Permaculture Alpacas

by Claire Gregory, Holly Hagg Community Garden, SheffieldClaire in long grass

I fell in love with alpacas years ago at an agricultural show. Their gentle intelligent faces with lips like camels went straight to my heart. I wanted to sink my fingers deep into their soft fleece but sadly alpacas don’t appreciate being cuddled. I promised myself that one day I would buy some land and keep alpacas.

Several years later I fell in love with permaculture and promised myself that one day I would buy some land and grow food.

Surprisingly, in 2012 following my involvement with a local food growing group in my home town of Sheffield, I found myself the delighted and overwhelmed owner of 3 acres of grazing land on a steep north facing hillside.

It was a land riddled with character – piles of stone from an abandoned coal mine, an Ooze of water from under the top wall when it rained, a reed bed at the bottom that never dried out. There was a sudden drop of 2m where a wall had once separated the field and a magnificent stand of holly that concealed a secret space for our tool box and shelter.

We called it Holly Hagg and with the help first of friends and then of the wider community, we began the work of transforming the vision into reality. We harvested the Ooze and the Reed Bed and employed an excavator to create wildlife and reservoir ponds. We nestled a row of IBC tanks against the Sudden Drop and over winter filled them with 26,000L from the seasonal Ooze. Water sorted!

Next, came the orchard and forest garden

Next came the orchard, some raised beds for vegetables and a very long line of wildlife/windbreak hedge planted in blood, sweat and tears, and some council compost. We read Martin Crawford and perused the Agroforestry plant list and pulled together the start of the Forest Garden.

Long grass at Holly, May 2012The grass was a shock. The first year we lost access to all but a few well trampled paths as 3 acres of grass grew to thigh level. A farmer came to the rescue in late summer and we could move again. The second year we failed to find a friendly farmer with time enough for a small field so we used our trusty petrol driven lawn mower to keep open a network of paths and the patches in which we were cultivating.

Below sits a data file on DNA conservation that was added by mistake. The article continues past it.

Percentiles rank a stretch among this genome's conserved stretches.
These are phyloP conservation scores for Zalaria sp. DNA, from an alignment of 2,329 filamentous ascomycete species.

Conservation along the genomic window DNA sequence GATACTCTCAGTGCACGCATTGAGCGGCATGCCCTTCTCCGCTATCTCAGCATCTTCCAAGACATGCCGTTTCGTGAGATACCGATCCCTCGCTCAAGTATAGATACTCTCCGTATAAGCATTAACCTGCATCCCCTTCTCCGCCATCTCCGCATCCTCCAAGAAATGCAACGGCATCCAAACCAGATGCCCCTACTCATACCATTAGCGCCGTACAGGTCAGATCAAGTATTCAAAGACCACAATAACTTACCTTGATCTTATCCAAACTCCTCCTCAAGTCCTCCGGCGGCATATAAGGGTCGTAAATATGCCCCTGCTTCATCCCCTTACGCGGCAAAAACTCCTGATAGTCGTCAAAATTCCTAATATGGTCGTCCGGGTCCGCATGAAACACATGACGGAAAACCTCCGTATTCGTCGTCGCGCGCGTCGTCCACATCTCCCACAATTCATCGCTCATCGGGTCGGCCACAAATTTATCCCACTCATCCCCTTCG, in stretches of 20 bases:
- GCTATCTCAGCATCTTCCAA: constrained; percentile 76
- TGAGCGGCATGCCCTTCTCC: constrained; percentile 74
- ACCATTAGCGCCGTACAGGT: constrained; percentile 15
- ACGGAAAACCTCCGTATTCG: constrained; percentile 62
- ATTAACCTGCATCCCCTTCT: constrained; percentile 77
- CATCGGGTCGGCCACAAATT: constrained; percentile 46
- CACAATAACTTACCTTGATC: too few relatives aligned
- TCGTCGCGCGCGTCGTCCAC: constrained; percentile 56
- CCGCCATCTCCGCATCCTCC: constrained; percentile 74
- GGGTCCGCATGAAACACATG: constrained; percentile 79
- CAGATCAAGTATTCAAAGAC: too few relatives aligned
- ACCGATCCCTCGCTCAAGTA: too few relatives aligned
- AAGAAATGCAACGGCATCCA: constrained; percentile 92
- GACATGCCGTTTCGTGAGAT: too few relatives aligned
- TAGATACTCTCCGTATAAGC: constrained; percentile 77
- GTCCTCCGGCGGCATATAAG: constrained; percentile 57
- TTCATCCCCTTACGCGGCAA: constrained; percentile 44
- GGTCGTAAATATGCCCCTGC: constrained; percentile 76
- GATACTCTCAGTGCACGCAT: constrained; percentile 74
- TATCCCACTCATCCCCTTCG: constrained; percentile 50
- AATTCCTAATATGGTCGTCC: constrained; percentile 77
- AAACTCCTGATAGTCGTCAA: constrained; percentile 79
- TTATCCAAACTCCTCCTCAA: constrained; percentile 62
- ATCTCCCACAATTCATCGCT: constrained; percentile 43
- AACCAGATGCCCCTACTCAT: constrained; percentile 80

This wasn’t good meadow management and it wasn’t permaculture. We knew that grass worked best in conjunction with grazing animals but we lacked the confidence and commitment to keep our own sheep and failed to find a farmer who might like to borrow some grazing. We were also a bit wobbly about the animals for meat issue in case we got fond of them. Our self propelling little mower was now our only way of keeping the entire meadow under control – a huge strain on the mower and us.

In August of year three I was at the Bakewell Show and spotted a pen of alpacas. I was aware that our horticultural endeavours at Holly Hagg had washed away all thoughts of these animals, who are kept primarily for their fleece and for breeding more alpacas. I had seen no space for them in the new grand plan. I went across to have a chat and explain why alpacas were too much work, too expensive, too difficult to manage. My arguments were quashed – they are one of the hardiest and healthiest of creatures, they require little maintenance, they don’t challenge fences, they only cost 7p a day to feed. (That wasn’t quite true but my two cats cost me far more to keep than four alpacas).

Two weeks later I was at Charnwood Forest Alpacas signing up for three castrated males – the minimum size for a viable herd and at £500 each these cheap “pet” boys were the recommended way to begin. They arrived two weeks later and the whole neighbourhood turned its heads towards Holly Hagg in delight and amazement.

Alpacas arrive

Initially, we had been advised to try letting the alpacas roam freely on the field. They are occasional browsers but their main diet is grass. As winter arrived the grass lost its appeal and the grazers developed a taste for our brassicas. After failed attempts with temporary netting we erected a stake and wire fence around the vegetable garden but that year only the alpacas had Brussels sprouts for Christmas. The following spring they devoured the hedge and nibbled our precious fruit trees so those too were penned in. We partitioned the land and reached a workable truce but their ability to spot an open gate and launch an invasion is impressive, and the resulting response from the two leggeds is hilarious.